We are proud to be a part of Kiva, a microlending organization that connects regular people like us who want to help entrepreneurs in poverty-stricken areas to be successful in their small businesses. With Kiva, lenders can choose where their money goes by selecting an entrepreneur based on preferences like geographic region, business sector, the terms of the loan, and even gender. As of November of 2009, Kiva had facilitated over $100 million in loans. (They also now allow funding of loans to U.S. entrepreneurs).
Along with Brigette’s volunteering on the Kiva Editing Team to edit the loan descriptions that lenders see, the Inn on Mill Creek has been part of 19 microloans to small business owners, all of whom live in developing countries, and we continue in 2010, with our first Kiva microloan of the year.
While Brigette was editing loans this week, she came across one for Haidar (pictured above), a 43-year-old man who lives in Lebanon. He has worked as a painter for 20 years, specializing in home projects. He put in a loan request to buy new painting tools and supplies. Haidar’s loan is funded through Kiva field partner Ameen, a micro-credit program in Lebanon established in 1999 through funds from USAID under the patronage of CHF International, a non-profit organization working in more than 35 countries.
Haidar’s wish is to be able to meet the demands of his clients and to provide for his family, which includes three children. We hope everything works out for Haidar and that he is able to run his business successfully for another 20 years if that’s his desire.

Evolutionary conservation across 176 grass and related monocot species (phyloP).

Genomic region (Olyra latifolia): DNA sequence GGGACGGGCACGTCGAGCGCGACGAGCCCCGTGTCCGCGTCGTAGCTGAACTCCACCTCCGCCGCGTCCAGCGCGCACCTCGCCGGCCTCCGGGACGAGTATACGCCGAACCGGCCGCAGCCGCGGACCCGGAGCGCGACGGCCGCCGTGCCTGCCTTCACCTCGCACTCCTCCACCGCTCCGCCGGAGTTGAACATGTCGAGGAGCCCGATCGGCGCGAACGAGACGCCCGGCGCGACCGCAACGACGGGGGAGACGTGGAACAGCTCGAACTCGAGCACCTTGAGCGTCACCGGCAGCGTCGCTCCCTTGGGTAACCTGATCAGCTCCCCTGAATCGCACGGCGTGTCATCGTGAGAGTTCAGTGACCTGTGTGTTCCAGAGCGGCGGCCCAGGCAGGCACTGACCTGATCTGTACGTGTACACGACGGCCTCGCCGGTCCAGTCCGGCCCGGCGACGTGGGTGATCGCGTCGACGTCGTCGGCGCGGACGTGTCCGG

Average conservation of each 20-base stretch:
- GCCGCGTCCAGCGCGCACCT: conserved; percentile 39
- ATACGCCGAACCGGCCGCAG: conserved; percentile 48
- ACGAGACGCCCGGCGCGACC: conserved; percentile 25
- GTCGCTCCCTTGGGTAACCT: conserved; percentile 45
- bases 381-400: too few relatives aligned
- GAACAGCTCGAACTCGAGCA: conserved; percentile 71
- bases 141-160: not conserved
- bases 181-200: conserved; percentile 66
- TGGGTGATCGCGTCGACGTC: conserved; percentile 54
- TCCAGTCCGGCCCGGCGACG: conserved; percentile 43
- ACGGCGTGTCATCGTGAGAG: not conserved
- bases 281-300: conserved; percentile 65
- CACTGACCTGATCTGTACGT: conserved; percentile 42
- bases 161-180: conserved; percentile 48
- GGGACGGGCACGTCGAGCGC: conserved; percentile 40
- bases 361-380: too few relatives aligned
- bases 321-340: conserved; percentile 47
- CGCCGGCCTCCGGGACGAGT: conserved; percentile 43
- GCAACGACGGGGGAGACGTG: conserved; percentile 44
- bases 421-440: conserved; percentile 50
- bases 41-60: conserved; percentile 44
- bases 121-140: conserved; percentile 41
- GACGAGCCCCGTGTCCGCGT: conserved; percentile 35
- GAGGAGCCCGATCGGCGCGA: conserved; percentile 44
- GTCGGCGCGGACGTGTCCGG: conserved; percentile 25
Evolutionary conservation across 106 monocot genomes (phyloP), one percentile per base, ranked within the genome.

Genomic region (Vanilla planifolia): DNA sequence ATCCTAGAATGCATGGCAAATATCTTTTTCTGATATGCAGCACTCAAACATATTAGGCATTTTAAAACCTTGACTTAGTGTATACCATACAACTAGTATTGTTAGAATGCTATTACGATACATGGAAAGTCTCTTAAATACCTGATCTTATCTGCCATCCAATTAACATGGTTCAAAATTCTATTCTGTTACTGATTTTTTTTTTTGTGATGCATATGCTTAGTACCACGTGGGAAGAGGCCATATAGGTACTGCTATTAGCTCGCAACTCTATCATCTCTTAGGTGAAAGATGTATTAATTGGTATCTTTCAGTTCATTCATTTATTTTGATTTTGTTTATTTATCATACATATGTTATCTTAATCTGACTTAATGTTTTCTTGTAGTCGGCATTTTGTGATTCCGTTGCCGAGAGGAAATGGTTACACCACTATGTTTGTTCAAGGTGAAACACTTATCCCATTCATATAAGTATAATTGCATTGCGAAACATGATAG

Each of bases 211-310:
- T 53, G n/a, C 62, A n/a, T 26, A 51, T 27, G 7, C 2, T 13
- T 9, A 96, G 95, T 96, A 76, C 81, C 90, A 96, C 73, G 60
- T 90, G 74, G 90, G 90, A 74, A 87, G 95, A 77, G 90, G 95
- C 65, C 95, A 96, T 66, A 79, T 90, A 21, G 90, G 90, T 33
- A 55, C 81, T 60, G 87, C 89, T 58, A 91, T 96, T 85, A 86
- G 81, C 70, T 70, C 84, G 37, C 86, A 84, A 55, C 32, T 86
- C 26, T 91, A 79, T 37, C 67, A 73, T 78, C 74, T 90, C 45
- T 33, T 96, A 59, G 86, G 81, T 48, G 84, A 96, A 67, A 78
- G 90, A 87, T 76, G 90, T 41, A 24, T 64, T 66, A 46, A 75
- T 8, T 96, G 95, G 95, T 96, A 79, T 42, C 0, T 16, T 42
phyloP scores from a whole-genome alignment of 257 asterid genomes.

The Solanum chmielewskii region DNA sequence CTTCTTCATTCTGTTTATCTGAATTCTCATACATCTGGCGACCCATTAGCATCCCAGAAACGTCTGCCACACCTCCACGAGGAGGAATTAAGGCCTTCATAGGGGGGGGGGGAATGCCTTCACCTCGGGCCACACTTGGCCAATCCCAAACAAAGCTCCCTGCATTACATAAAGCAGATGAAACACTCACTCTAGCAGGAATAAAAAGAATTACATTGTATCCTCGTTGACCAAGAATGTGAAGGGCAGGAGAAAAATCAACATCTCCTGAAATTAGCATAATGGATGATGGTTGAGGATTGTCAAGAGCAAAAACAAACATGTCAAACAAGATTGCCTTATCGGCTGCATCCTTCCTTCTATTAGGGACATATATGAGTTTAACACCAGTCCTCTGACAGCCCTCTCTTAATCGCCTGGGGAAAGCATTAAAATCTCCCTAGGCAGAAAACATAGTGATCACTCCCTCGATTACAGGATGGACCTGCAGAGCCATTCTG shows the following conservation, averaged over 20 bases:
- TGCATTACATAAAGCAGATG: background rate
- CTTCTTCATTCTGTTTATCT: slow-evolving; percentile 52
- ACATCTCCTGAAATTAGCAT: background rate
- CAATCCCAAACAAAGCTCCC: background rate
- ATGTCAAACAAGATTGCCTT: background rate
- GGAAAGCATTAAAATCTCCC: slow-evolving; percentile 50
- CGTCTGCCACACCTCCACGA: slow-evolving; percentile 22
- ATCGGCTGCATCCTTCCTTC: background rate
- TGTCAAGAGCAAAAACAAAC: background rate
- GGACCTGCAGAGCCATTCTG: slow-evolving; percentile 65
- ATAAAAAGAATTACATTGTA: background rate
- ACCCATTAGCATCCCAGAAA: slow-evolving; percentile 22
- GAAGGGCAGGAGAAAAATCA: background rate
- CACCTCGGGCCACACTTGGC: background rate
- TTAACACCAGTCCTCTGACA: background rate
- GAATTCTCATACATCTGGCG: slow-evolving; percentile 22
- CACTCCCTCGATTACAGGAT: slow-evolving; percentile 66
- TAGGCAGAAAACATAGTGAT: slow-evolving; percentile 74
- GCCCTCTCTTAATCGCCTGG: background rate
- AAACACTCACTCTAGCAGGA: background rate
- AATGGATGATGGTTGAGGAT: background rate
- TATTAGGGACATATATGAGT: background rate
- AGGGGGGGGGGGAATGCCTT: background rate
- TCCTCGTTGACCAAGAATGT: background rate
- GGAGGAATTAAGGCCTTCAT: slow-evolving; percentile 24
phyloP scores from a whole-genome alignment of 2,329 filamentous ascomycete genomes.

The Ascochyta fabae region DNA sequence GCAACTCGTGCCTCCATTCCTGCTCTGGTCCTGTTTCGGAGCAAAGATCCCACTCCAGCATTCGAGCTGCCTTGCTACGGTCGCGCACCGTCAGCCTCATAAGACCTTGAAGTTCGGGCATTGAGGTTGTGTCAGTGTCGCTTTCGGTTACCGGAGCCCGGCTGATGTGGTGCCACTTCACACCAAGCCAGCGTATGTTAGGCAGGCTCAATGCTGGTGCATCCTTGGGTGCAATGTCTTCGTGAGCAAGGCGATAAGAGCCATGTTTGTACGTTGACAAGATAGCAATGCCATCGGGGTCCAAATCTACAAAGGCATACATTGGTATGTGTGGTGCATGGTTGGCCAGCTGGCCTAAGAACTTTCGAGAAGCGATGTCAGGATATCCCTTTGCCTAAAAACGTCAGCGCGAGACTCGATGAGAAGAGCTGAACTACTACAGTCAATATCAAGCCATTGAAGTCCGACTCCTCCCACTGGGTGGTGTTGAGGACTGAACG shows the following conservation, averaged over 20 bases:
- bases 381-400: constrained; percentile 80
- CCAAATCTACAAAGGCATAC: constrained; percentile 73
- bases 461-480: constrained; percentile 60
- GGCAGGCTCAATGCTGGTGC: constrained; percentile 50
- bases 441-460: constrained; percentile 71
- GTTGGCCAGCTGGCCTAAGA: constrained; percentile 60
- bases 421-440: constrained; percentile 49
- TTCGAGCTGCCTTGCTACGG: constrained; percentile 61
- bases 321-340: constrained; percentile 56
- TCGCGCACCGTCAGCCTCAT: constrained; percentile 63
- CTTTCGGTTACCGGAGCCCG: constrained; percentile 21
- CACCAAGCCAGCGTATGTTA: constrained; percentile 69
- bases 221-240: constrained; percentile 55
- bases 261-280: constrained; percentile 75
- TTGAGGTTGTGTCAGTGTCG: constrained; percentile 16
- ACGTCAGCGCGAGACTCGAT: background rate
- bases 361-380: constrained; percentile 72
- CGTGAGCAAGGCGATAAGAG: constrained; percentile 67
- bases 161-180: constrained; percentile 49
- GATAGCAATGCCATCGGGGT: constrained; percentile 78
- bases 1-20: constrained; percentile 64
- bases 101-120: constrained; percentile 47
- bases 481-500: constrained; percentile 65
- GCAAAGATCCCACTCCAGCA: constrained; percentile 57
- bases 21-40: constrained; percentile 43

One nice feature of Kiva is that they will post an update on an entrepreneur when they receive one. We and 112 other lenders received an update recently about Babken, a young man who owns a bakery with his father in Sevan, Armenia, and who was the recipient of our eighth loan in 2009:
Babken Hovhannisyan had used his loan to buy wholesale purchase of flour and mini lorry. He used part of flour in his business; another part he had sold and has taken a good profit. Now with his new car Babken delivers his production to Sevan area shops. His business now is developing well. Babken is very happy and send his thanks to Kiva lenders. We love hearing that small business entrepreneurs are succeeding in making themselves financially stronger and their communities economically viable. At just 22 years old, Babken is not only working toward making the bakery a successful long-term venture, but he is also using some of the profits to pay his way through teacher training school. And on top of that, we learn that he was able to buy a car to deliver his baked goods. Very inspiring. Way to go, Babken!